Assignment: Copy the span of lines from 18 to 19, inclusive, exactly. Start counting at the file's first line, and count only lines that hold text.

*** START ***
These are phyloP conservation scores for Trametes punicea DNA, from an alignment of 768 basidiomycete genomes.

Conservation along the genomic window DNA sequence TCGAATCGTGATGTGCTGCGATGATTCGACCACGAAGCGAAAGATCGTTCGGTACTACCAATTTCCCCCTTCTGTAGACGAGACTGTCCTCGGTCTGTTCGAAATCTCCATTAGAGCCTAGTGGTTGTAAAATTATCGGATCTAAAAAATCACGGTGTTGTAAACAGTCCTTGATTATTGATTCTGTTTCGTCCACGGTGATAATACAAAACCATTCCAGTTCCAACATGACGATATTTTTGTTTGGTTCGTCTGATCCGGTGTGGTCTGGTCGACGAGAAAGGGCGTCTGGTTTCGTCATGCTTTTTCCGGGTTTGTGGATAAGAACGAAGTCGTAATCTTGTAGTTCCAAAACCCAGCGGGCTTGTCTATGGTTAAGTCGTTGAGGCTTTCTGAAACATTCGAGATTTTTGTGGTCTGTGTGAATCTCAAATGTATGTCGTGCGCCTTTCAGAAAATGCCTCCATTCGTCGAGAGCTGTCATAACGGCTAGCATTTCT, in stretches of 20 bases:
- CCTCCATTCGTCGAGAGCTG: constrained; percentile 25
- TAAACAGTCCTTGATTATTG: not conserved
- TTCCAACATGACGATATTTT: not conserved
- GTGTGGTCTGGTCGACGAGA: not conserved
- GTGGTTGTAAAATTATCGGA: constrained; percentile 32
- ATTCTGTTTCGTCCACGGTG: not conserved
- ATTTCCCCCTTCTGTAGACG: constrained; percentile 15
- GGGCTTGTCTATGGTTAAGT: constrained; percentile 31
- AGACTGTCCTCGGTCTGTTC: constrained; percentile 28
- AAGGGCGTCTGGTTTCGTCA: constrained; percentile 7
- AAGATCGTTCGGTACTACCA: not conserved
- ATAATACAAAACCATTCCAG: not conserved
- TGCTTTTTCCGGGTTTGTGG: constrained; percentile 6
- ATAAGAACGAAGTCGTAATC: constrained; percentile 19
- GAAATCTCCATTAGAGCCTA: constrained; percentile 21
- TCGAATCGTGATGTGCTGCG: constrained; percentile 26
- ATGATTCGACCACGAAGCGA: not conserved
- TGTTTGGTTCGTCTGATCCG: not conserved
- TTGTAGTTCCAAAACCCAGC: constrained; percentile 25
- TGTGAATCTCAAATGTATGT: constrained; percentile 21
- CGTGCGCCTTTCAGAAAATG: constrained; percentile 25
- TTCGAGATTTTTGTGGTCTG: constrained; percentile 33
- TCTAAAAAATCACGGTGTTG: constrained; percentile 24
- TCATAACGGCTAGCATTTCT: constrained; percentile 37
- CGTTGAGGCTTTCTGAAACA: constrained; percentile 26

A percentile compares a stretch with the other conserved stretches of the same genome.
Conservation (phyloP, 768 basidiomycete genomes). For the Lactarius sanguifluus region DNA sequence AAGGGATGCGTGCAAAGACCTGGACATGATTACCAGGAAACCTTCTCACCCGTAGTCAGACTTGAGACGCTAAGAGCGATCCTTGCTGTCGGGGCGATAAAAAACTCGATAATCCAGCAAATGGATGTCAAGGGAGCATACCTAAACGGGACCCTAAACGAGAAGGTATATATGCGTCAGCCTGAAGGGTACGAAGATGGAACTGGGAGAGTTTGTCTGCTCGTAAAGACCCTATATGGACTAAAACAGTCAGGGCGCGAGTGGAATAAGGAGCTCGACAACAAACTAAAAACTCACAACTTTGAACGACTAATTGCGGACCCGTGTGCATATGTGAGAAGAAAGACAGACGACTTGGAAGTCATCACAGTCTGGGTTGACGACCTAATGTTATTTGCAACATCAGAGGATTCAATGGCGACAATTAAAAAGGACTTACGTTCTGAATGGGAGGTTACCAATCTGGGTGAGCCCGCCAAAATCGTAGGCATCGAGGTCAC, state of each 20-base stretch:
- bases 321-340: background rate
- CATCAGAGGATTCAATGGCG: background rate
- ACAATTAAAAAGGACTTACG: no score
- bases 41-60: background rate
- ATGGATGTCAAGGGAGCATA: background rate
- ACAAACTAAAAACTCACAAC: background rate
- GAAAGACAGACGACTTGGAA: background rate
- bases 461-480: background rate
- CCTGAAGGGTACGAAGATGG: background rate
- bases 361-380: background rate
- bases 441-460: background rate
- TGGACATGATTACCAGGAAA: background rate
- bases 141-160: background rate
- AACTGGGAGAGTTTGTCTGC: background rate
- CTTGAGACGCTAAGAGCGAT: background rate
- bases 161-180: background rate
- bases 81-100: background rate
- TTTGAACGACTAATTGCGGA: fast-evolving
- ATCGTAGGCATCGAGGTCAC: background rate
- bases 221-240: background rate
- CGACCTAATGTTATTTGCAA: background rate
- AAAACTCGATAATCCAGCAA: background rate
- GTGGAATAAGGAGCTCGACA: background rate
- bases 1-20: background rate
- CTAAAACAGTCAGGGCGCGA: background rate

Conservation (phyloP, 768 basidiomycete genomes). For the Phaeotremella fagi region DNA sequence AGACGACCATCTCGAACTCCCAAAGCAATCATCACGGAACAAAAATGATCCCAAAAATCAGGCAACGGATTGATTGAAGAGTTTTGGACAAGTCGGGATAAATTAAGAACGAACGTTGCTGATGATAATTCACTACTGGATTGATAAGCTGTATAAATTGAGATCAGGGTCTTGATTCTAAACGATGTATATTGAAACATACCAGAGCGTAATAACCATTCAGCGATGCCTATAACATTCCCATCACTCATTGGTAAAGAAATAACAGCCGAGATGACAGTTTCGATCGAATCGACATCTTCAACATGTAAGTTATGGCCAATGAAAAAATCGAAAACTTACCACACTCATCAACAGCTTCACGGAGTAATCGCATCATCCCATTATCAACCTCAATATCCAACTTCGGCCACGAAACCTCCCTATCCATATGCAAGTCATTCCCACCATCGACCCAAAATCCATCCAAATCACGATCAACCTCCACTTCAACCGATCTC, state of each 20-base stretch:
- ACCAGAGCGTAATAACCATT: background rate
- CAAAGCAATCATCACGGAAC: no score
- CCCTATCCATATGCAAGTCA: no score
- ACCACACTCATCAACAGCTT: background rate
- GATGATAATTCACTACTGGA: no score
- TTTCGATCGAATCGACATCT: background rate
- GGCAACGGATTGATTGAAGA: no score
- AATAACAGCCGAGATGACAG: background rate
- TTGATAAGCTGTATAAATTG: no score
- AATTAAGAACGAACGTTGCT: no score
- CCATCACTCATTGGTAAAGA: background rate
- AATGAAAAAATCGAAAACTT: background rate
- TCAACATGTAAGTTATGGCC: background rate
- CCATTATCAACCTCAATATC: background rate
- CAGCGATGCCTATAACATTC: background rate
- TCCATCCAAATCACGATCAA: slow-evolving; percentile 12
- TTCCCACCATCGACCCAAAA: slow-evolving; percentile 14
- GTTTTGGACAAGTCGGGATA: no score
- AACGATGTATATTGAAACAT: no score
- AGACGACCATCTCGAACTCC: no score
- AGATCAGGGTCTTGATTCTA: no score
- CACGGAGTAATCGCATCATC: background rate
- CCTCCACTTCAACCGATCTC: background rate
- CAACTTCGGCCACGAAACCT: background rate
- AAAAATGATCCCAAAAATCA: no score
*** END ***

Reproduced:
- TCGAATCGTGATGTGCTGCG: constrained; percentile 26
- ATGATTCGACCACGAAGCGA: not conserved